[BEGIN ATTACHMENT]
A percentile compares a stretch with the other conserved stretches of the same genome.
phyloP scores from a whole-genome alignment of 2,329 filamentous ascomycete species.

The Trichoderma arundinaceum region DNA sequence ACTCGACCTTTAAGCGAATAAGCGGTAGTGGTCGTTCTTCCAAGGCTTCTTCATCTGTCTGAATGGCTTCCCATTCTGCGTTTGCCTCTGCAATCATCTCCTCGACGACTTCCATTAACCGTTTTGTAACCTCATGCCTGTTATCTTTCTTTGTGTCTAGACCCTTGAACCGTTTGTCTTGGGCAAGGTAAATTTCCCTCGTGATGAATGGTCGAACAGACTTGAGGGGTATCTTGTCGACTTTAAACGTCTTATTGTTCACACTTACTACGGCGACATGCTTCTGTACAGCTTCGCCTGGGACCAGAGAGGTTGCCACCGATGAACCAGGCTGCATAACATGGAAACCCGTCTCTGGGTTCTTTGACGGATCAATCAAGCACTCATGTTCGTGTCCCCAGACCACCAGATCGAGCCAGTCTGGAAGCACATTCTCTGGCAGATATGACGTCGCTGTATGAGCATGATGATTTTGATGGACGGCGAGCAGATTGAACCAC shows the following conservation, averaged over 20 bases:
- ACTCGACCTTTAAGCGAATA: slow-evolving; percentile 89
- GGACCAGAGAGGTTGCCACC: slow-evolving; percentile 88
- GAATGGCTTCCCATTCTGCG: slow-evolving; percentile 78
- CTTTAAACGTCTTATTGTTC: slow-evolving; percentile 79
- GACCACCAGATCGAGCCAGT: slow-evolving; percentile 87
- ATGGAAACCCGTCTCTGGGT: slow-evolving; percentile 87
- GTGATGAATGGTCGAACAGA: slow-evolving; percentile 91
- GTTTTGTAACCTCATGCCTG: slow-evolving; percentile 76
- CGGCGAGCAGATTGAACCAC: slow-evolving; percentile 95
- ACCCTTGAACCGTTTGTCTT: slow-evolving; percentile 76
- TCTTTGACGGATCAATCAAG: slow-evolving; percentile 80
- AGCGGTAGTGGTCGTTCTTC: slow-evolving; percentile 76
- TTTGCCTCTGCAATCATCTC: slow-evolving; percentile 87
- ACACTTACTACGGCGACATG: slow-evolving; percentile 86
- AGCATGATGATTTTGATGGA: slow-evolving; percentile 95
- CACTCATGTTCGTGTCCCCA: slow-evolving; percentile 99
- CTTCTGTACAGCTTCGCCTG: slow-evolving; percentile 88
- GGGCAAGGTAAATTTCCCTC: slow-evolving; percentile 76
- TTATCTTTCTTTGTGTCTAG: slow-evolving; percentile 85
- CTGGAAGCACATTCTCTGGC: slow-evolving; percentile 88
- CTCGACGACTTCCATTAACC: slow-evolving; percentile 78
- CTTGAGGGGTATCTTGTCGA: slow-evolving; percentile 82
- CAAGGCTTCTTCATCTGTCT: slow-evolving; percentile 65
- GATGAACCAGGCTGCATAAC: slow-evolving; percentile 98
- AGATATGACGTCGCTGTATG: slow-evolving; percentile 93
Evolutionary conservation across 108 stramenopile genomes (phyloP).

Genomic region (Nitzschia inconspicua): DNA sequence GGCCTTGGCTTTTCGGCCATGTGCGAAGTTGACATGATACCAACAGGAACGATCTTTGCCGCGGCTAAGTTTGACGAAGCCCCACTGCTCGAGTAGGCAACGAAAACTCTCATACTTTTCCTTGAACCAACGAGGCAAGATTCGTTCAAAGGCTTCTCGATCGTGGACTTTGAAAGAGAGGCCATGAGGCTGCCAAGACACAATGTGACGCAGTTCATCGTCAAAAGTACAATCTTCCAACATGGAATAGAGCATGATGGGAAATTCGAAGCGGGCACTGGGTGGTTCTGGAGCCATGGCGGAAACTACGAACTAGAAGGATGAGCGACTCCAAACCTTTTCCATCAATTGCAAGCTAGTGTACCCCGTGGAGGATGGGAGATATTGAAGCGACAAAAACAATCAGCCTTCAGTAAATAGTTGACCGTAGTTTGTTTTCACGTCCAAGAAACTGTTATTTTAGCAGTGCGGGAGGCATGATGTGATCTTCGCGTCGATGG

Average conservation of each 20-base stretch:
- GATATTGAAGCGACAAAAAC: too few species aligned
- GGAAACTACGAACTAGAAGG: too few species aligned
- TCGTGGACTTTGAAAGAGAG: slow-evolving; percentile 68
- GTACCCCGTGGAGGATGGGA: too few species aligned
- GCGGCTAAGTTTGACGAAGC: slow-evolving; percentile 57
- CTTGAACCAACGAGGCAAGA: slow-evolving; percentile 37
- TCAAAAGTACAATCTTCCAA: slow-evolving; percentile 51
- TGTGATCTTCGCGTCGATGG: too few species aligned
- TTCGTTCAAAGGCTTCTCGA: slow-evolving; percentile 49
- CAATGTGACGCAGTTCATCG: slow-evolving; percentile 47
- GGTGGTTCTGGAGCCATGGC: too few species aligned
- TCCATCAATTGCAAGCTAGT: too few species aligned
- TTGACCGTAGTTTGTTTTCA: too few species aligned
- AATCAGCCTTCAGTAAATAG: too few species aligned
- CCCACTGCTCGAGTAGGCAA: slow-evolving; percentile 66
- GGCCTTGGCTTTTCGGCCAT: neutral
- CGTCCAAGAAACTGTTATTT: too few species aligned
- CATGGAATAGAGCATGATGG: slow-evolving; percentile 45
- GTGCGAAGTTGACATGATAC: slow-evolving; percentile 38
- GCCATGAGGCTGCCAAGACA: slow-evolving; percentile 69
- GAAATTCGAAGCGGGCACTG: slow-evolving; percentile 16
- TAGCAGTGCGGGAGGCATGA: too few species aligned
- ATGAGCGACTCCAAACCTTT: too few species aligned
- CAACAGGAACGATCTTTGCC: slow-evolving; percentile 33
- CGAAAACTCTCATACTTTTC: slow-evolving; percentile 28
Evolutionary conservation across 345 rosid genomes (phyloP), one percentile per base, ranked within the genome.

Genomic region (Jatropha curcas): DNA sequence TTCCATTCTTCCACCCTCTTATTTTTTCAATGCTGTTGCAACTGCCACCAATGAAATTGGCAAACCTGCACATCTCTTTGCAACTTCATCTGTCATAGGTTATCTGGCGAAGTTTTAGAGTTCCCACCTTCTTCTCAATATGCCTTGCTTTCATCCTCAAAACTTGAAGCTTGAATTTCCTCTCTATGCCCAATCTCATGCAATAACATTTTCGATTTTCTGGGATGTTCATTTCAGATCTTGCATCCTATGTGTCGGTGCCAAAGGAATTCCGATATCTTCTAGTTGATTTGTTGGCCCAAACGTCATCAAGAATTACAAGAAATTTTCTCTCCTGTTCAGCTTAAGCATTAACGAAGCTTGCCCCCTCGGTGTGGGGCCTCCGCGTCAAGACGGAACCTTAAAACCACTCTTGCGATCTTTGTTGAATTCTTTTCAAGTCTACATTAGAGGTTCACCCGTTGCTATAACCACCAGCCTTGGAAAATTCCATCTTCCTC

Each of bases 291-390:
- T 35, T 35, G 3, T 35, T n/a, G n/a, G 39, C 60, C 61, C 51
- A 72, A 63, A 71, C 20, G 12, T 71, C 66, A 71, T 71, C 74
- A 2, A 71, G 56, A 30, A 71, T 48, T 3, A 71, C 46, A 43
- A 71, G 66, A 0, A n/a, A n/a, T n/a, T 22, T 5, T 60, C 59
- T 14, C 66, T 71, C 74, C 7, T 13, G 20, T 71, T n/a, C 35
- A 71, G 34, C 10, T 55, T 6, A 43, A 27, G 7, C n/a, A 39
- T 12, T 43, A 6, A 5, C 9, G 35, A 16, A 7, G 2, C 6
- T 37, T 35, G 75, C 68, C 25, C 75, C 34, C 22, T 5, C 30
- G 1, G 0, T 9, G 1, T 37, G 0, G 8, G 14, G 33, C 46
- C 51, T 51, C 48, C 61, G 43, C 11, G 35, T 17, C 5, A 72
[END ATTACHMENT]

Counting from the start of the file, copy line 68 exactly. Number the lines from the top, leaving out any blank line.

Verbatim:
- G 1, G 0, T 9, G 1, T 37, G 0, G 8, G 14, G 33, C 46